At this week’s G-20 meeting in Australia, British Prime Minister David Cameron outlined his proposed restrictions on speech as a mechanism for combatting terrorism and youth radicalization at home.
Cameron told the Parliament the root cause of extremism was not poverty, social isolation from the mainstream or foreign policy.
“The root cause of the challenge we face is the extremist narrative. So we must confront this extremism in all its forms,” Cameron said.
“We must ban extremist preachers from our country. We must root out extremism from our schools, universities and prisons[.]”
This is the wrong answer.
Youth “radicalization” is a part of growing up as children test boundaries, learn more, test more boundaries, and so on. It’s how they learn initiative and individual responsibility.
“Extreme” speech also is a way of pushing boundaries. More importantly, it’s a way of drawing the public’s and government’s attention to this or that problem, and of pushing authorities to take corrective action—where appropriate. The public, after all, is fully capable determining for itself whether the problem described really is worth any hoo-raw.
Most importantly, though, it’s an extremely dangerous thing for government to limit speech or radical behavior. What’s the limiting principle for such limits? In what way government draw the line here, and not one syllable further? In what way can government say this is too radical, but that is not? In what way can government discriminate incitement to riot from a misunderstood speech?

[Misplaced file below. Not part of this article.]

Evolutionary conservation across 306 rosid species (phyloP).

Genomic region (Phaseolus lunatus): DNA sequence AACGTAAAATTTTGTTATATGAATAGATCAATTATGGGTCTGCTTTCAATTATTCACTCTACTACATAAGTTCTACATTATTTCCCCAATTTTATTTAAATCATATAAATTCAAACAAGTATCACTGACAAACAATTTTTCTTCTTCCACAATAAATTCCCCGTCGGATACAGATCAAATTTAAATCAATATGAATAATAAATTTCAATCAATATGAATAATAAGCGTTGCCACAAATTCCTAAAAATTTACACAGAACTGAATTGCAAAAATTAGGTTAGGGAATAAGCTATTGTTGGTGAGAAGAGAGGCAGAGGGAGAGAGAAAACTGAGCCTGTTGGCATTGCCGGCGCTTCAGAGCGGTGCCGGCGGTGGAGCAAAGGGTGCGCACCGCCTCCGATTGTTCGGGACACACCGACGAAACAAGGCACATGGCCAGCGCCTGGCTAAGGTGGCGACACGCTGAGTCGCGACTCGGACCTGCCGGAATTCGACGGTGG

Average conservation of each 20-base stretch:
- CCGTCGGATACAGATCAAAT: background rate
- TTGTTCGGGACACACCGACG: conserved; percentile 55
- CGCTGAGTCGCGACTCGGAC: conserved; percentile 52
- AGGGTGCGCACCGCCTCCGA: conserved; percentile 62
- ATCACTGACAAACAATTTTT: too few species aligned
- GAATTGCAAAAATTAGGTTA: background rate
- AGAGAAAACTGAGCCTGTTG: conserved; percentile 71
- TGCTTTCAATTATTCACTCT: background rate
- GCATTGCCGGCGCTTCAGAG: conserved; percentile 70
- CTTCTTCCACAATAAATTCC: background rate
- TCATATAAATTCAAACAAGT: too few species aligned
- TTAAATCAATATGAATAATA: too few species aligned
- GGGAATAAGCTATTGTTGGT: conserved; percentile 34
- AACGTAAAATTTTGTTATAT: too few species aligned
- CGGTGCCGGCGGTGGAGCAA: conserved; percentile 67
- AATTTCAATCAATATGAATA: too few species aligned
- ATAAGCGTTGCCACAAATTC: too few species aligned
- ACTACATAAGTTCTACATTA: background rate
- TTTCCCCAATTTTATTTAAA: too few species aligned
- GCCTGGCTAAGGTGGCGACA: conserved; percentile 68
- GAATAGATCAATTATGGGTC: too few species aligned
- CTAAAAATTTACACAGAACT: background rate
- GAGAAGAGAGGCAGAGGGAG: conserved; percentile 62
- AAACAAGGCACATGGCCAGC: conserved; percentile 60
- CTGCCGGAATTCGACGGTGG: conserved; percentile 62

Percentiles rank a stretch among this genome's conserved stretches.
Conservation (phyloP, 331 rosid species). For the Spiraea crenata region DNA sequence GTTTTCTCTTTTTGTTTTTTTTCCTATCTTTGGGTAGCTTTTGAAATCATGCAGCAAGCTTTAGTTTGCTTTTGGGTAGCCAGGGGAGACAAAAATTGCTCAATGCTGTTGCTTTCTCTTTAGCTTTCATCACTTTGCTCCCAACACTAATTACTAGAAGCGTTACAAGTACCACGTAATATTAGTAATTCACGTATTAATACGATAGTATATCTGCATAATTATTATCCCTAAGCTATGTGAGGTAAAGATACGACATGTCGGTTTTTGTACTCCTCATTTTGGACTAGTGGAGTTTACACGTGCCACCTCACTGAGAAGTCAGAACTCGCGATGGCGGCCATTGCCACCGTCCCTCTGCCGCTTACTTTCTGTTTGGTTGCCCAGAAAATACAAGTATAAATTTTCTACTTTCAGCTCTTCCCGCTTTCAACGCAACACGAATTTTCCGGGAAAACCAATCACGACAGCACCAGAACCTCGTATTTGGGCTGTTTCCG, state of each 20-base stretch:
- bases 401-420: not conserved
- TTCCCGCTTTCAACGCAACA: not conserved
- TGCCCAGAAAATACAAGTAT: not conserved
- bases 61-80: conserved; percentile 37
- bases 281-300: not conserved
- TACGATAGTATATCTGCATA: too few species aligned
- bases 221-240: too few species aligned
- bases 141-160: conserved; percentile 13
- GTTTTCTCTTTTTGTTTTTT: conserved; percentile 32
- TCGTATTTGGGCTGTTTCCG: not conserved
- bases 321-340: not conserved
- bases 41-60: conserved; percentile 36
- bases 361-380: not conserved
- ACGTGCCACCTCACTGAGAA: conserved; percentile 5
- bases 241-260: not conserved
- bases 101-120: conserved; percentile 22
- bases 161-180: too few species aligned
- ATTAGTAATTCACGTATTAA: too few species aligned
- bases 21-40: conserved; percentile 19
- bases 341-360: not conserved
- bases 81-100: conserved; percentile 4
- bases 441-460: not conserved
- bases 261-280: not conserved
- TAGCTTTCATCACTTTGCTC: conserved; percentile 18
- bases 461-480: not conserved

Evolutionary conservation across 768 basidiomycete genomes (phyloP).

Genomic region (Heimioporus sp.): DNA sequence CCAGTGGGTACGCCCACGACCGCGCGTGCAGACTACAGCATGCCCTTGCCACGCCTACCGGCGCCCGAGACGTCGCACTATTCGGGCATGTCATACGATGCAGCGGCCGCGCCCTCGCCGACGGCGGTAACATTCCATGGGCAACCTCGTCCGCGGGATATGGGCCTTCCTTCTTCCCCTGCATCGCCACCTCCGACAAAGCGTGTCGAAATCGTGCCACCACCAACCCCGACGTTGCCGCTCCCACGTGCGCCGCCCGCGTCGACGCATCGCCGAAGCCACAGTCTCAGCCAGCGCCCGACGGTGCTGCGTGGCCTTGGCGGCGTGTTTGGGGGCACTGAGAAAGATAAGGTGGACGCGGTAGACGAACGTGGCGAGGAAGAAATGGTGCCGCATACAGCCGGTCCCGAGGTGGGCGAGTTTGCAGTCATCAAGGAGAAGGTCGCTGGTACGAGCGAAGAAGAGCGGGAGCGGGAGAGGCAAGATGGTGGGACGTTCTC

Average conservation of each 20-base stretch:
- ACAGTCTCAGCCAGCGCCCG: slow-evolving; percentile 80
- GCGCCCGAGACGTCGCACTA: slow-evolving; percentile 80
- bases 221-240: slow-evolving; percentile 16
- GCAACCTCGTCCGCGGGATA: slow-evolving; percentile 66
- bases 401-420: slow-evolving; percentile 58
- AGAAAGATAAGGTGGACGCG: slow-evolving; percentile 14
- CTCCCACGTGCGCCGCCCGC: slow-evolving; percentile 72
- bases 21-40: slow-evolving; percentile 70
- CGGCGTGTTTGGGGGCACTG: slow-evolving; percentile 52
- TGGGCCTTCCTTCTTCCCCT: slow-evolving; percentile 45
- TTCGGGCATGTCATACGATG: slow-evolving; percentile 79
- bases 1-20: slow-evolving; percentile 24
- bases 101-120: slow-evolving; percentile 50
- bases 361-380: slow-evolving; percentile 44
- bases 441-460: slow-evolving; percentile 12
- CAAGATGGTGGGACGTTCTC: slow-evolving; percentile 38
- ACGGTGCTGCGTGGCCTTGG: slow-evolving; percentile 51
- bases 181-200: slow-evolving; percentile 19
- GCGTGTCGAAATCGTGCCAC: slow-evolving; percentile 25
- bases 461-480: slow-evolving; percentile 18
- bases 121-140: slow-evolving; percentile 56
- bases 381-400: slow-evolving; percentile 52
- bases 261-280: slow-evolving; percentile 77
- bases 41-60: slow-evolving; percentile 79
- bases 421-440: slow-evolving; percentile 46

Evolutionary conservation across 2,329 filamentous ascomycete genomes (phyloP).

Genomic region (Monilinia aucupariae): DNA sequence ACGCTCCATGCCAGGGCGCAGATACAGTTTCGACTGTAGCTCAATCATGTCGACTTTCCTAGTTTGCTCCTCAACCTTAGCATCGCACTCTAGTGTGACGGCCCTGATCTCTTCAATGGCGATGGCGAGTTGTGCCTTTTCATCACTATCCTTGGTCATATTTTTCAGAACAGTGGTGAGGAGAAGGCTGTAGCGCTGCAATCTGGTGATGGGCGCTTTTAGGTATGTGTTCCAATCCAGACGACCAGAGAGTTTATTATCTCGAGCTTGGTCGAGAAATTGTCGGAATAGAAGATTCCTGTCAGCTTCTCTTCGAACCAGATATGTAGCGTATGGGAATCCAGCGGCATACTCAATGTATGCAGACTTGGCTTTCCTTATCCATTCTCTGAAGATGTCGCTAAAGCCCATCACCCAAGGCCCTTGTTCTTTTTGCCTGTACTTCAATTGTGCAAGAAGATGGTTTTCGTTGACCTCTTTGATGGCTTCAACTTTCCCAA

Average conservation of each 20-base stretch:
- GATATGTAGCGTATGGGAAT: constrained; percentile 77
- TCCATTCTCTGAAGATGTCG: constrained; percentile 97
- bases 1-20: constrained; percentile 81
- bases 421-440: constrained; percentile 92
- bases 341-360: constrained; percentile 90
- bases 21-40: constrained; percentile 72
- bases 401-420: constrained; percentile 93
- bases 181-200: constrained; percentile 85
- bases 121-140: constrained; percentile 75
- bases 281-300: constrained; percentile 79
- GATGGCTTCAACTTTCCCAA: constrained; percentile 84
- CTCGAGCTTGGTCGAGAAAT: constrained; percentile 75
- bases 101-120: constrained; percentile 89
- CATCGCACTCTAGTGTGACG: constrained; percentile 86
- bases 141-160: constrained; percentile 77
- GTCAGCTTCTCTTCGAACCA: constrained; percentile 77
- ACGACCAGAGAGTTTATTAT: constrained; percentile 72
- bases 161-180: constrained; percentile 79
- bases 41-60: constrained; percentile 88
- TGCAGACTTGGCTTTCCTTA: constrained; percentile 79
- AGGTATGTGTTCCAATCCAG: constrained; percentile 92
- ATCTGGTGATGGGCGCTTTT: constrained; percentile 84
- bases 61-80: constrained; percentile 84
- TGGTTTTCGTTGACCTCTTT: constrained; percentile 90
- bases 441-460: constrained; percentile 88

“I know it when I see it,” as a Supreme Court Justice said about pornography, is a poor standard, and it leaves the matter open to government abuse. If this speech is too extreme, then what about that speech? And the next speech? Absent a clearly stated limit—and Cameron appears to have offered none—there’s nothing to keep government from adding limits, extending them, barring, for instance, criticism of government as prejudicial to good order.
No, a better answer is to let the speech fly, let the “radicalization” occur. Give parents and schools the tools to teach better (which begins with holding the parents accountable for their failure to be parents). Let the “radicalized” go join the terrorists overseas—don’t let them come back. Punish the domestic crimes when they occur, don’t make additional crimes through legislation. There is already a sufficiency (and perhaps too many) conspiracy laws on the books which can be used to preempt domestic crime and terrorist activities; enforce these, don’t create more conspiracy crimes legislatively.
Cameron’s proposal is disappointing from the leader of the birthplace of John Locke.